Washington state legislative leaders are taking too long to study the state’s education crisis. They need to find a solution soon.

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WASHINGTON state is at the cutting edge of analyzing big data collections.

Pick a village in Zambia and we can sift through the terabytes and tell you how many kids have been vaccinated for malaria.

Yet after 30 years of studying, analyzing and debating the state’s school-funding shortfall, legislative leaders on both sides of the aisle now say they need another year, another task force and pricey consultants to assess funding in its 295 school districts.

The assertion is untenable, yet that’s the bipartisan plan being floated in the Legislature, which convenes Monday, five months after the state Supreme Court imposed a $100,000-per-day fine for repeatedly failing to present a plan to fix the funding mess, as required by its 2012 McCleary ruling. That follows the court’s action of holding the Legislature and the governor in contempt in September 2014.

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This is the state’s civil-rights crisis. Under its constitution, Washington must adequately fund basic education, ensuring that every student across the state has an equal opportunity to learn and succeed. Instead, there’s a patchwork system supplemented by local levies, providing unequal educational opportunity for children depending on where they live and the wealth of their communities.

Legislators should proceed carefully, but without delay. The fix is expensive — billions more are needed — and the state can’t throw money blindly at the problem.

The McCleary lawsuit pushing for a schools fix originally called for the state to determine how much the fix will cost and how it will be funded.

Ironically, the state in 2011 successfully convinced the Supreme Court that more studies were unnecessary because it had enough cost data, recalled Tom Ahearne, a lawyer for the coalition of education advocates pressing the case. He welcomed the state’s renewed interest in determining costs.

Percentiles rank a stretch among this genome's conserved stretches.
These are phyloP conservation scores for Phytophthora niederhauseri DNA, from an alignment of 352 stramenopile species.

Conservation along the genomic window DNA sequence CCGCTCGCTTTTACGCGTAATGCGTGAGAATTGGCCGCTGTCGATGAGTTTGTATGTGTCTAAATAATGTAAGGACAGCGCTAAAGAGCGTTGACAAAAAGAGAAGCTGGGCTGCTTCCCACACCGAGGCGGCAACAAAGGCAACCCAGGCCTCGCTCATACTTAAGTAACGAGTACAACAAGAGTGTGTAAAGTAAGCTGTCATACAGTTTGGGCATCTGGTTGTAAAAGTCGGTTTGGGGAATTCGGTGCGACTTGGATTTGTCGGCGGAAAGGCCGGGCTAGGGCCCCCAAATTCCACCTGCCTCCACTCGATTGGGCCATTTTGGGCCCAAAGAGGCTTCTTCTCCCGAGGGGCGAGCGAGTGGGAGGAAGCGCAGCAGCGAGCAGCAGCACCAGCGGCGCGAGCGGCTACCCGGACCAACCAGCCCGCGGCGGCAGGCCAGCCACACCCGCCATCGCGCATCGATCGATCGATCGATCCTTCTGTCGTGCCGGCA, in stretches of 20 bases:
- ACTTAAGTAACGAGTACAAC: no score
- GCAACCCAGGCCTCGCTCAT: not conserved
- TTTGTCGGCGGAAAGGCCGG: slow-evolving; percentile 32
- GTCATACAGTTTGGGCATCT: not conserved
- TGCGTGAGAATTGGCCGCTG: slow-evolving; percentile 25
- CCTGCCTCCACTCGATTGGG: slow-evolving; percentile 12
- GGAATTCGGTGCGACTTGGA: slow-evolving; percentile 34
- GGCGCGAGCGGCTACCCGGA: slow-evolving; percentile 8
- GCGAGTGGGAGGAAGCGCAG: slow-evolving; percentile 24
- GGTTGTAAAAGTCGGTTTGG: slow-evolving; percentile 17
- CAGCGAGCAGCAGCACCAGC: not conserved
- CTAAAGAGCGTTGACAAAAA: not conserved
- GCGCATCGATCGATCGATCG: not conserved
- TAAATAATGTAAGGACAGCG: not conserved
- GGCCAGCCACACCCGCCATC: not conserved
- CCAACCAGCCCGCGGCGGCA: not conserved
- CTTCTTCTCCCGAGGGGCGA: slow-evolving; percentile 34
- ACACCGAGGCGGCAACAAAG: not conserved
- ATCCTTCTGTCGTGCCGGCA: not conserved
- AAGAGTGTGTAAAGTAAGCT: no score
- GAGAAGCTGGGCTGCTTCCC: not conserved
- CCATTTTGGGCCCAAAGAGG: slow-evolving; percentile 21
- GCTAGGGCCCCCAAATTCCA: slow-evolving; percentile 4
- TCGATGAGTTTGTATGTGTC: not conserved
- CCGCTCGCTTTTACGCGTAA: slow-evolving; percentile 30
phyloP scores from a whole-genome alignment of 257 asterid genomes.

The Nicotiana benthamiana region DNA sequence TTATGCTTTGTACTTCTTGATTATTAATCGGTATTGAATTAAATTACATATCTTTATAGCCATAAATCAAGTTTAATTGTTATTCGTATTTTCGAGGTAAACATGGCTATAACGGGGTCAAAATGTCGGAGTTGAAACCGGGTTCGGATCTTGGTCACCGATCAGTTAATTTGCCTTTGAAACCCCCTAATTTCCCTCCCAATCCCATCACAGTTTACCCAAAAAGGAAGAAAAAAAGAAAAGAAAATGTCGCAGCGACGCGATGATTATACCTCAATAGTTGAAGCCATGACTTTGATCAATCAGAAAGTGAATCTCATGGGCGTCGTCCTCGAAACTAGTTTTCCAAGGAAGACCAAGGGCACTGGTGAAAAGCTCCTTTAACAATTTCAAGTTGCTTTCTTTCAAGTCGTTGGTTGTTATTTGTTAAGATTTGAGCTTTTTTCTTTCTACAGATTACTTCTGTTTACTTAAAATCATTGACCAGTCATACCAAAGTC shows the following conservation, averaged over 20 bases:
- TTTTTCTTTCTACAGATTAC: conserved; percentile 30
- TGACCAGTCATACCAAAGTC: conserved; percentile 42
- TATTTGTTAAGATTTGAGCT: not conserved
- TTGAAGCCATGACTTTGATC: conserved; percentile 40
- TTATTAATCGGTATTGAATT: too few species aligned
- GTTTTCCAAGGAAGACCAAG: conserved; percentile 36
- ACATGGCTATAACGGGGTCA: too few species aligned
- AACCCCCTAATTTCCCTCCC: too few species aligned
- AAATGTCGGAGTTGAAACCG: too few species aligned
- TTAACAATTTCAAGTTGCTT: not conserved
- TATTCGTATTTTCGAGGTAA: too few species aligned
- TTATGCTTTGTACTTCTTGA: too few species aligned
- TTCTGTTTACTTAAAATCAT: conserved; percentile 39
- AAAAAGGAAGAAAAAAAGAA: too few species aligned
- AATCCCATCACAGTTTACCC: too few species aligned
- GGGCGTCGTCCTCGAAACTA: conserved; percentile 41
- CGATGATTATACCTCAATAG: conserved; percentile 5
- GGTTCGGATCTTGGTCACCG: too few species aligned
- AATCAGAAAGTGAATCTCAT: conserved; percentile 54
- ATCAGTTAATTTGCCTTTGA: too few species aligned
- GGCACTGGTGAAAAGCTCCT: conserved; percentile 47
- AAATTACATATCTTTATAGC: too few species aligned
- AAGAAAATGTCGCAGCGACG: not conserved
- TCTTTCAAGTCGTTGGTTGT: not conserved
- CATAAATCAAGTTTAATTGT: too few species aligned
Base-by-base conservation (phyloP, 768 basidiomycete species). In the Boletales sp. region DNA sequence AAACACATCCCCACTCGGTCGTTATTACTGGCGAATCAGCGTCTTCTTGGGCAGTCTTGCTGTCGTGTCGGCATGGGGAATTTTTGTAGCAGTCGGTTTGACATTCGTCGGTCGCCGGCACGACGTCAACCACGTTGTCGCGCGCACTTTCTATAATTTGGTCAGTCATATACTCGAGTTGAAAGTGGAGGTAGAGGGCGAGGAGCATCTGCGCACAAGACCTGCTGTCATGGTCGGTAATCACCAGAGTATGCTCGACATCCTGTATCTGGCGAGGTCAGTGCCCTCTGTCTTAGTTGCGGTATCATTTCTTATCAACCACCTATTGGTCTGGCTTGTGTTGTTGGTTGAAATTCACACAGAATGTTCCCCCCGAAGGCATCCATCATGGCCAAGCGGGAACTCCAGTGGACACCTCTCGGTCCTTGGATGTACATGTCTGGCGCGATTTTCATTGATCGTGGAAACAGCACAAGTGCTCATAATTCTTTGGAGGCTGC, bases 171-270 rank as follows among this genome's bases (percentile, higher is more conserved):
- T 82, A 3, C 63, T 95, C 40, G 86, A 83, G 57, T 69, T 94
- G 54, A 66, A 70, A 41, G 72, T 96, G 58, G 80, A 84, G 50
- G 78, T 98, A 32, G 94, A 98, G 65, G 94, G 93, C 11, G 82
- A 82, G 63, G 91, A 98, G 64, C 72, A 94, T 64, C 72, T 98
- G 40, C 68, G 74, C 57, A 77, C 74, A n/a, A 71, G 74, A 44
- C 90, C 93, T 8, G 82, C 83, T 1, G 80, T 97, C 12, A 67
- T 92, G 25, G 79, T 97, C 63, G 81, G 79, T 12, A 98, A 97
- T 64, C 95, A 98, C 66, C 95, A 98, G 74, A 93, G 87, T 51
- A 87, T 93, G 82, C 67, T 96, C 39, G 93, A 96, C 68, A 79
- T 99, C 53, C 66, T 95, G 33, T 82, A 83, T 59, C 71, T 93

Studies are done, but before difficult funding decisions are made, “Most of the legislators are gone and you have a new crop that comes in and says ‘good lord, that’s a big number, let’s do a study and make sure we’re doing this right,’ ’’ Ahearne said.

Diligence is appreciated, as is hard work that’s led to progress on education in recent years.

Legislative leaders appear to have a consensus that they can finish the job in 2017, meeting a deadline for the 2017-2018 school year. That’s cutting it awfully close, especially considering their record and the partisan split in Olympia.

Gov. Jay Inslee didn’t help the situation last year when he vetoed a budget proviso that would have revised school accounting rules and made it easier to figure out how districts handle compensation. Leaders from both parties now say that delayed their work.

But really, lots of data are already on hand. Every fall, districts file reports on all staff salaries, including breakdowns of state-funded base pay and local supplements. This goes to the state Office of Superintendent of Public Instruction, along with enrollment counts used to calculate the ratio of students to staff — a key metric for measuring the adequacy of school funding.

Since lawmakers are dead-set against making the hardest decisions about fully funding schools this session, before fall elections they should at least break the cycle of perpetual studies. Instead of seeking a report, they should take a cue from the tech industry and build an online console for continuous reporting of school finances. This tool should make it easy to visualize and analyze school spending, including compensation and the mix of local versus state funding.

Some legislators are committed to working overtime on a school-funding task force through the coming year. But it shouldn’t have taken this long to finish such a critical task.